Bazin, François Immanuel Joseph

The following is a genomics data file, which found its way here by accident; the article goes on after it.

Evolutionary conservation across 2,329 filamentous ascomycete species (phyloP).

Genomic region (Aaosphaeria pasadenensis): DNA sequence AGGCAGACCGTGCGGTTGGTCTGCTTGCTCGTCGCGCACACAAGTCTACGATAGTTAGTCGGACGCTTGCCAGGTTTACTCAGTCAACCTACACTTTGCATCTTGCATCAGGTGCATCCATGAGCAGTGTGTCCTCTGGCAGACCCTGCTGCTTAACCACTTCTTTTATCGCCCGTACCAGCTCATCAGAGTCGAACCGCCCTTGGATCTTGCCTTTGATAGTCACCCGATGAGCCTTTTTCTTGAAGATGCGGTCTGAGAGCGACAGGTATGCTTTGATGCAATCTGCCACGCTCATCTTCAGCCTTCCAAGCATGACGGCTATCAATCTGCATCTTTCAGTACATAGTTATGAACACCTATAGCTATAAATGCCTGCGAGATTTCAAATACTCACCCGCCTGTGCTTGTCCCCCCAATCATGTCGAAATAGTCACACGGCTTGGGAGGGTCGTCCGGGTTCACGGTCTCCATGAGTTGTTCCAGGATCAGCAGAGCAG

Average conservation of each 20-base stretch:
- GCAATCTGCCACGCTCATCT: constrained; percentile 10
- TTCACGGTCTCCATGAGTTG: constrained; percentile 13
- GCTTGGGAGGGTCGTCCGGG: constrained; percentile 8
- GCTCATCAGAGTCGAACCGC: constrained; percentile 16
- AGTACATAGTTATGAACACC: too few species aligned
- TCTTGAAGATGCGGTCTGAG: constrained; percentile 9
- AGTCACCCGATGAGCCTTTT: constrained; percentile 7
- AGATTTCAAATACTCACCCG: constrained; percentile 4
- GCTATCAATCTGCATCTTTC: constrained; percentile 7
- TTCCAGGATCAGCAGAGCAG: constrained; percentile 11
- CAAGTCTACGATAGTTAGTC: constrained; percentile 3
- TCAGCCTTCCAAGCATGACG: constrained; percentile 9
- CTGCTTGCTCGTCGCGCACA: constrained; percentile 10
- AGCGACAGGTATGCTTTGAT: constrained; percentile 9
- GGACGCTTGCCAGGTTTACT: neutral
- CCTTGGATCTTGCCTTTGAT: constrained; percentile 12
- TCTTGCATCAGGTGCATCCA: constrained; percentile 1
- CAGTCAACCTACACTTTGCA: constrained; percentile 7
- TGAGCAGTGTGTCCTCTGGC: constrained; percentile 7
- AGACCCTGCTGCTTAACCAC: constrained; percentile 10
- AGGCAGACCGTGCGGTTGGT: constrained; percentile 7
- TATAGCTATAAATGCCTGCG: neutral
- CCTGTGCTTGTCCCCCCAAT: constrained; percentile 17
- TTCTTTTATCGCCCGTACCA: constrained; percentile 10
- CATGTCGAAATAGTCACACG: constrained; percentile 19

French dramatic composer. Born at Marseilles. Studied the organ, harmony and composition at the Conservatory of Paris, taking six prizes between 1836 and 1840. After the performance of his cantata, Louise de Montfort, in 1840, Bazin went to Rome, where he remained three years, composing while there a Solemn Mass; the oratorio La Pentecote; and the psalm, Super Flumina Babylonis. These works were performed in 1843 by the Philharmonic Society of Rome. Bazin returned to Paris and was professor of harmony at the Conservatory, under Auber, then director. Later he was professor of singing and when Ambroise Thomas became director of the Conservatory in 1871, Bazin took his place as professor of composition. In 1872 he was made a member of the Academy. Beside the works already mentioned, Bazin composed nine operas, most of them comic, among which are Le Trompette de M. Le Prince; La Nuit de la Saint Sylvestre; Madelon and Le Voyage en Chine. He also wrote a number of part songs and a Course in Harmony, Theory and Practise for the students of the Conservatory.